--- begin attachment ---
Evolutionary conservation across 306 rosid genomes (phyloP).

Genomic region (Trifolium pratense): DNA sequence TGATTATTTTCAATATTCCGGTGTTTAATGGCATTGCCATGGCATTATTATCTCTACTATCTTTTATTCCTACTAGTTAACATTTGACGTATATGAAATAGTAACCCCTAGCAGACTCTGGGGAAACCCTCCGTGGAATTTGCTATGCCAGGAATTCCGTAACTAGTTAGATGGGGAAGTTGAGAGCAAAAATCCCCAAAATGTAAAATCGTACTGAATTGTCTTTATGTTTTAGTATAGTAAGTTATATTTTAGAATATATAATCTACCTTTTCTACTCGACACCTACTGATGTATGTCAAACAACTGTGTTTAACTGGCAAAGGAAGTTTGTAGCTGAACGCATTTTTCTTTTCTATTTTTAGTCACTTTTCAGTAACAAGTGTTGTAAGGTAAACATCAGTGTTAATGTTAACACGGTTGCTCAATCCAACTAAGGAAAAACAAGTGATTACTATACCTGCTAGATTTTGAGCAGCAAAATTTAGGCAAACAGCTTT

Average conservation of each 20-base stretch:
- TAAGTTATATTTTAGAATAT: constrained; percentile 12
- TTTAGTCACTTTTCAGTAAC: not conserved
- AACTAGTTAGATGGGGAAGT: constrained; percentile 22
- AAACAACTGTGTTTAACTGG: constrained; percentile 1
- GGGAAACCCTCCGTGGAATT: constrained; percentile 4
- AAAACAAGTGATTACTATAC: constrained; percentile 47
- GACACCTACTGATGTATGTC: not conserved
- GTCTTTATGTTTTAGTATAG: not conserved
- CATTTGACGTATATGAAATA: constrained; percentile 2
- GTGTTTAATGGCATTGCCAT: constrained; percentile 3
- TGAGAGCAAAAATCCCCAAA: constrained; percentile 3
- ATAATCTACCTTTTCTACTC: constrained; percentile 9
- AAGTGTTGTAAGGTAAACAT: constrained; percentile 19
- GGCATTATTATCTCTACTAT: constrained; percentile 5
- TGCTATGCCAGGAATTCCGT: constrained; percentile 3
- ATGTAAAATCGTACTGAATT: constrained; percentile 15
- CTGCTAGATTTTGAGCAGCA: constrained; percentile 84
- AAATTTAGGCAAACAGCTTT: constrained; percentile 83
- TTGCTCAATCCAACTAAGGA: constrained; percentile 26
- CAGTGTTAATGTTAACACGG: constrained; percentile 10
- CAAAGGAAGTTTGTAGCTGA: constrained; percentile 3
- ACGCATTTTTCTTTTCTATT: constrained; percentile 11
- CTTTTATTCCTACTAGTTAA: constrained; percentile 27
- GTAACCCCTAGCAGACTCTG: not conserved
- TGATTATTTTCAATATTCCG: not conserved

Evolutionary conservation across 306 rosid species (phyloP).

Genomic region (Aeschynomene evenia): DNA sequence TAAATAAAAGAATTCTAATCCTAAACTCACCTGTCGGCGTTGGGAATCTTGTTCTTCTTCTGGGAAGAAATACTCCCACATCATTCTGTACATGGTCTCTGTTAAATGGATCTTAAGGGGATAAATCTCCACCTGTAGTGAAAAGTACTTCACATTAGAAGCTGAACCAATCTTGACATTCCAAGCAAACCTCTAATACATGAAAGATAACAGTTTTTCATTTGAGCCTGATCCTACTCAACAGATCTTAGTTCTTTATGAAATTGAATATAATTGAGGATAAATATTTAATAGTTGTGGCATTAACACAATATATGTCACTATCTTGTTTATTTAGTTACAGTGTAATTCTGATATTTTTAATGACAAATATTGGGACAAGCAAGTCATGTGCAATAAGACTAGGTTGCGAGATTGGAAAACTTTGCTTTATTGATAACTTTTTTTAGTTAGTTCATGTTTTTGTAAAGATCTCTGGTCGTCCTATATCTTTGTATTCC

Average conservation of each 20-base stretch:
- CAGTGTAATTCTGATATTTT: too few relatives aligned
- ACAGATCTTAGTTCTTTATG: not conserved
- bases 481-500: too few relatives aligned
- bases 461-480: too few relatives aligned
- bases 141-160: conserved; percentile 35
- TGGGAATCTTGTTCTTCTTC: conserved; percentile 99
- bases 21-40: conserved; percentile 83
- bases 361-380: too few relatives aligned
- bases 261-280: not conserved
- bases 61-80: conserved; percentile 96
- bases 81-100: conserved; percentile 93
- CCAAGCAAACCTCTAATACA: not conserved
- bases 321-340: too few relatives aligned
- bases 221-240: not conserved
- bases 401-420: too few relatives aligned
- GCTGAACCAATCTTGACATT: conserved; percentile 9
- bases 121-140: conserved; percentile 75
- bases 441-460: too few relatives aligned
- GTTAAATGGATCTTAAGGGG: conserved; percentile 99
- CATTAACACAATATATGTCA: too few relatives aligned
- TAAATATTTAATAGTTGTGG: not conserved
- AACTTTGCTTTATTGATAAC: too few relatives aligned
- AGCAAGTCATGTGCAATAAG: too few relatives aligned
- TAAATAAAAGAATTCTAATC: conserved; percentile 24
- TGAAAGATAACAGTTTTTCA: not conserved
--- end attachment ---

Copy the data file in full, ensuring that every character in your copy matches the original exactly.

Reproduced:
Evolutionary conservation across 306 rosid genomes (phyloP).

Genomic region (Trifolium pratense): DNA sequence TGATTATTTTCAATATTCCGGTGTTTAATGGCATTGCCATGGCATTATTATCTCTACTATCTTTTATTCCTACTAGTTAACATTTGACGTATATGAAATAGTAACCCCTAGCAGACTCTGGGGAAACCCTCCGTGGAATTTGCTATGCCAGGAATTCCGTAACTAGTTAGATGGGGAAGTTGAGAGCAAAAATCCCCAAAATGTAAAATCGTACTGAATTGTCTTTATGTTTTAGTATAGTAAGTTATATTTTAGAATATATAATCTACCTTTTCTACTCGACACCTACTGATGTATGTCAAACAACTGTGTTTAACTGGCAAAGGAAGTTTGTAGCTGAACGCATTTTTCTTTTCTATTTTTAGTCACTTTTCAGTAACAAGTGTTGTAAGGTAAACATCAGTGTTAATGTTAACACGGTTGCTCAATCCAACTAAGGAAAAACAAGTGATTACTATACCTGCTAGATTTTGAGCAGCAAAATTTAGGCAAACAGCTTT

Average conservation of each 20-base stretch:
- TAAGTTATATTTTAGAATAT: constrained; percentile 12
- TTTAGTCACTTTTCAGTAAC: not conserved
- AACTAGTTAGATGGGGAAGT: constrained; percentile 22
- AAACAACTGTGTTTAACTGG: constrained; percentile 1
- GGGAAACCCTCCGTGGAATT: constrained; percentile 4
- AAAACAAGTGATTACTATAC: constrained; percentile 47
- GACACCTACTGATGTATGTC: not conserved
- GTCTTTATGTTTTAGTATAG: not conserved
- CATTTGACGTATATGAAATA: constrained; percentile 2
- GTGTTTAATGGCATTGCCAT: constrained; percentile 3
- TGAGAGCAAAAATCCCCAAA: constrained; percentile 3
- ATAATCTACCTTTTCTACTC: constrained; percentile 9
- AAGTGTTGTAAGGTAAACAT: constrained; percentile 19
- GGCATTATTATCTCTACTAT: constrained; percentile 5
- TGCTATGCCAGGAATTCCGT: constrained; percentile 3
- ATGTAAAATCGTACTGAATT: constrained; percentile 15
- CTGCTAGATTTTGAGCAGCA: constrained; percentile 84
- AAATTTAGGCAAACAGCTTT: constrained; percentile 83
- TTGCTCAATCCAACTAAGGA: constrained; percentile 26
- CAGTGTTAATGTTAACACGG: constrained; percentile 10
- CAAAGGAAGTTTGTAGCTGA: constrained; percentile 3
- ACGCATTTTTCTTTTCTATT: constrained; percentile 11
- CTTTTATTCCTACTAGTTAA: constrained; percentile 27
- GTAACCCCTAGCAGACTCTG: not conserved
- TGATTATTTTCAATATTCCG: not conserved

Evolutionary conservation across 306 rosid species (phyloP).

Genomic region (Aeschynomene evenia): DNA sequence TAAATAAAAGAATTCTAATCCTAAACTCACCTGTCGGCGTTGGGAATCTTGTTCTTCTTCTGGGAAGAAATACTCCCACATCATTCTGTACATGGTCTCTGTTAAATGGATCTTAAGGGGATAAATCTCCACCTGTAGTGAAAAGTACTTCACATTAGAAGCTGAACCAATCTTGACATTCCAAGCAAACCTCTAATACATGAAAGATAACAGTTTTTCATTTGAGCCTGATCCTACTCAACAGATCTTAGTTCTTTATGAAATTGAATATAATTGAGGATAAATATTTAATAGTTGTGGCATTAACACAATATATGTCACTATCTTGTTTATTTAGTTACAGTGTAATTCTGATATTTTTAATGACAAATATTGGGACAAGCAAGTCATGTGCAATAAGACTAGGTTGCGAGATTGGAAAACTTTGCTTTATTGATAACTTTTTTTAGTTAGTTCATGTTTTTGTAAAGATCTCTGGTCGTCCTATATCTTTGTATTCC

Average conservation of each 20-base stretch:
- CAGTGTAATTCTGATATTTT: too few relatives aligned
- ACAGATCTTAGTTCTTTATG: not conserved
- bases 481-500: too few relatives aligned
- bases 461-480: too few relatives aligned
- bases 141-160: conserved; percentile 35
- TGGGAATCTTGTTCTTCTTC: conserved; percentile 99
- bases 21-40: conserved; percentile 83
- bases 361-380: too few relatives aligned
- bases 261-280: not conserved
- bases 61-80: conserved; percentile 96
- bases 81-100: conserved; percentile 93
- CCAAGCAAACCTCTAATACA: not conserved
- bases 321-340: too few relatives aligned
- bases 221-240: not conserved
- bases 401-420: too few relatives aligned
- GCTGAACCAATCTTGACATT: conserved; percentile 9
- bases 121-140: conserved; percentile 75
- bases 441-460: too few relatives aligned
- GTTAAATGGATCTTAAGGGG: conserved; percentile 99
- CATTAACACAATATATGTCA: too few relatives aligned
- TAAATATTTAATAGTTGTGG: not conserved
- AACTTTGCTTTATTGATAAC: too few relatives aligned
- AGCAAGTCATGTGCAATAAG: too few relatives aligned
- TAAATAAAAGAATTCTAATC: conserved; percentile 24
- TGAAAGATAACAGTTTTTCA: not conserved